We decided that this week to take a chance to examine the charitable business structure – non-profit corporations. Most people have undoubtedly heard of a non-profit before. You might even donate to one on a regular basis. But fewer know how, exactly, to go about creating a non-profit, or what the differences between a non-profit corporation and regular one are.

What is a Non-Profit Corporation?

Non-Profit Corporations are, as their name suggests, corporations that are founded for some sort of charitable purpose and, due to that mission, do not turn a profit. There are currently 29 types of exempt organizations, but the most popular type of exemption would have to be the 501(c)(3), which applies to corporations founded for ‘charitable, religious, educational, scientific, or literary purposes, testing for public safety, fostering national or international amateur sports competition, and preventing cruelty to children or animals.’ Because the corporation will be pursuing a non-profit mission, 501(c)(3) status exempts corporations that qualify from having to pay federal, and in some cases state, taxes.

How do you create one?

Just like with any other business, you need a plan to raise money – in the non-profit world, that means fundraising and finding large sponsors. Who are your target donors? What kind of budget do you expect to operate within? Your mission and the answers to those questions will make up the beginnings of your non-profit’s business plan. Incorporating a non-profit is actually very similar to incorporating a regular business. You choose a business name, create bylaws, and file the articles of incorporation with the state you are going to operate in. You then hold an organizational meeting, choose the directors, adopt the bylaws, and set a budget. Once everything is up and running, you then apply for tax exempt status from the federal, state, and local governments. The IRS requires businesses seeking non-profit status to file Form 1023 and pay a fee. Some state and local governments also require their own forms, so make sure to check with your city hall and your Secretary of State or department of corporations.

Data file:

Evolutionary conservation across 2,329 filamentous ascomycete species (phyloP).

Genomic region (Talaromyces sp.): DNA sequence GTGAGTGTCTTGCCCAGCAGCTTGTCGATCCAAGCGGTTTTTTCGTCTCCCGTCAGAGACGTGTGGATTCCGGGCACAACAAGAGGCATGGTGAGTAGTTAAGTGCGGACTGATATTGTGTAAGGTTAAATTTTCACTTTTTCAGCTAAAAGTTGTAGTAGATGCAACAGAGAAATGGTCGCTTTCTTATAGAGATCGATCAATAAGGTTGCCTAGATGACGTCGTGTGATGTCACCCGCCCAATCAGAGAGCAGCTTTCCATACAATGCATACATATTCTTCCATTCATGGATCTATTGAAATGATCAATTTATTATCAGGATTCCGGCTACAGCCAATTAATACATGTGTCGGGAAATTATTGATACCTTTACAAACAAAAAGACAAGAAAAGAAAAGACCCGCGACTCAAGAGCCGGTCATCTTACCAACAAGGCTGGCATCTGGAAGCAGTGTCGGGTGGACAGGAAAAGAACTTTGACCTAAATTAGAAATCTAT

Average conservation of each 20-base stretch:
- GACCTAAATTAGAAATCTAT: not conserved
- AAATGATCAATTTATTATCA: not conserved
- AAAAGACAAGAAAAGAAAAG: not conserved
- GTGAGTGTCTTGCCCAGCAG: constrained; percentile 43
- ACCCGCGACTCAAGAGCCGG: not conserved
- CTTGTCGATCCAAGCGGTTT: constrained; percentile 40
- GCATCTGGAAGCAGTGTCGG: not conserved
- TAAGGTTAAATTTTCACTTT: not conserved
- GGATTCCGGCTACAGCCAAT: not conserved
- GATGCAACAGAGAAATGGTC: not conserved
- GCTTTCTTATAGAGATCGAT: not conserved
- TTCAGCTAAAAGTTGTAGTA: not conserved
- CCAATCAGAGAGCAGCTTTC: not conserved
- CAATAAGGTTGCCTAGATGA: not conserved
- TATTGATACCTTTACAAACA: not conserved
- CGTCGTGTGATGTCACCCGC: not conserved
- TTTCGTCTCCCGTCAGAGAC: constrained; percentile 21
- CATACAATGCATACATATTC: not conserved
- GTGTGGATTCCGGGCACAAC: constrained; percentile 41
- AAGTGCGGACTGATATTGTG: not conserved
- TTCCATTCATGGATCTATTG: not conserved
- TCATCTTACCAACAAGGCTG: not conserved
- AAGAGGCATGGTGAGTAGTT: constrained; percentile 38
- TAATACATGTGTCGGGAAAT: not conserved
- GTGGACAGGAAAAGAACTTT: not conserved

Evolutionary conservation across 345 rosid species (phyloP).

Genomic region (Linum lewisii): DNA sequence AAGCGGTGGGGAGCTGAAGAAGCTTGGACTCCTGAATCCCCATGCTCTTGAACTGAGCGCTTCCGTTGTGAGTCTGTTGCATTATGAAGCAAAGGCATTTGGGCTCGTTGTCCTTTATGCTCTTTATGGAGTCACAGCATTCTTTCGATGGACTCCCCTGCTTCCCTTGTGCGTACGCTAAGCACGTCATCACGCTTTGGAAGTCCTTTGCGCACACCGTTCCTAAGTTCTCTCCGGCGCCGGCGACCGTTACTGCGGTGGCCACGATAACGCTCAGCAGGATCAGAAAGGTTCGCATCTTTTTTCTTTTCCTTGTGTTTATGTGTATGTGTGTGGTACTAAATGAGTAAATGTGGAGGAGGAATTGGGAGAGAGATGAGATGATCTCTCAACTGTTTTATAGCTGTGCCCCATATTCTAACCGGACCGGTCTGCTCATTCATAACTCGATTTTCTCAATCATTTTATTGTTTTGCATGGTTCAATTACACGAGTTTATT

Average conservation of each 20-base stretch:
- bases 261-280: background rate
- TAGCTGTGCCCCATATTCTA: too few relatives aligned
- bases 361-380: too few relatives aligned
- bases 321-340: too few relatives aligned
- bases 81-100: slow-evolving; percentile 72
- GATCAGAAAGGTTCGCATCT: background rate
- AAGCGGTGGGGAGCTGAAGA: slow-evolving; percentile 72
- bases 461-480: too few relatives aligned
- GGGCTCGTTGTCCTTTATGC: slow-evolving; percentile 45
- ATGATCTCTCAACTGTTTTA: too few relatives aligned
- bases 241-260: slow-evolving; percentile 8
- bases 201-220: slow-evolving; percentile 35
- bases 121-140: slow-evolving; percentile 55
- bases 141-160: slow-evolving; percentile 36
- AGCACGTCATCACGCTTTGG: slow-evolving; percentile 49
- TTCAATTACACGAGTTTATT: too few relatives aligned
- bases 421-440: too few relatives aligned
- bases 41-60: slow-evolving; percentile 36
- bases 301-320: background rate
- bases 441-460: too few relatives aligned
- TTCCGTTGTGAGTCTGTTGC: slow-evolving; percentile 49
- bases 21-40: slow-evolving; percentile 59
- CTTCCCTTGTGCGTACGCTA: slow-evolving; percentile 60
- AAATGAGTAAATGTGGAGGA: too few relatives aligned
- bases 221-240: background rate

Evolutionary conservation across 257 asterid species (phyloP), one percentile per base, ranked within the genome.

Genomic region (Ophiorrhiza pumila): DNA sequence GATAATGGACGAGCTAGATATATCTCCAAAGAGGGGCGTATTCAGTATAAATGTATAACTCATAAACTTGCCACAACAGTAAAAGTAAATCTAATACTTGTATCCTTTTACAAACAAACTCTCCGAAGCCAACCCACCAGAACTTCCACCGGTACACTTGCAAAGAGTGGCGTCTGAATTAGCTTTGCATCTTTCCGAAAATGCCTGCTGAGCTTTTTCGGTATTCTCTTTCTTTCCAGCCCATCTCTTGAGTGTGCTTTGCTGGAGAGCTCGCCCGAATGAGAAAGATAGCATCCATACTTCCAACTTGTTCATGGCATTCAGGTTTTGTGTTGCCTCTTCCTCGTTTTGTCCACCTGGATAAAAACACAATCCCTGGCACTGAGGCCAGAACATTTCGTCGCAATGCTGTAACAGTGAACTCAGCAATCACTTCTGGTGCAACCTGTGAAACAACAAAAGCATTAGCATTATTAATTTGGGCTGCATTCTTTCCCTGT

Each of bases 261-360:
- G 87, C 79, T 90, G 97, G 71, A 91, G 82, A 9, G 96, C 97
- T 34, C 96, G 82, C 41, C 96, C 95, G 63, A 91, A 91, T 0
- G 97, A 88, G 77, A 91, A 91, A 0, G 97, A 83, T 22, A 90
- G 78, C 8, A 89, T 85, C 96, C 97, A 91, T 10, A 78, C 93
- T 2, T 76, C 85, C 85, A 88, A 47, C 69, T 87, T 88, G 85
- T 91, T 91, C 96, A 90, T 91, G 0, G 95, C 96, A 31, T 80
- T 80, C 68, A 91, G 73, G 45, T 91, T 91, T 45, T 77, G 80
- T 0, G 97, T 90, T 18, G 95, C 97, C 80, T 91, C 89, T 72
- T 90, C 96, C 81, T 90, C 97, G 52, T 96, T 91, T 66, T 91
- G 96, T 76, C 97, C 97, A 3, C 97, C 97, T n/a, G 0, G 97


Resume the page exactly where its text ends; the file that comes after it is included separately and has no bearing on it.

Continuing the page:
Is running a non-profit different than running a regular corporation?

A little bit. For one, the corporate mission will not be to earn as much money as possible, but rather to achieve some sort of charitable objective. The directors that run the non-profit are required to pursue the non-profit’s stated mission and guide the company based on fulfilling that mission. If the IRS finds that the corporation is not pursuing its mission, or if the business is involving itself directly in a candidate’s political campaign, the IRS could revoke 501(c)(3) status. A non-profit corporation is typically also a non-stock corporation, meaning there are no shareholders and, instead, money is raised through donations and endowments. This allows the board to maintain more control over corporate activities, and keeps operations a bit more insular.

Non-profit corporations are a great way for a community, charity, or religiously minded entrepreneur or organization to pursue a social mission and positively impact the world. And, because this particularly type of non-profit organization is also a corporation, the rules and regulations for how to run it are fairly well known – you need a board, you need to keep track meeting and minutes, and you need to be able to show you are pursuing your group’s mission. The government also helps certain types of non-profits with grants and financial assistance, so it is possible to give a non-profit a very strong start. If you are interested in founding a non-profit, make sure you check with your state’s Secretary of State so you know exactly what you need to do while creating, and running, the company. And, of course, there are plenty of professional services providers that are more than happy to help (including MyCorp!)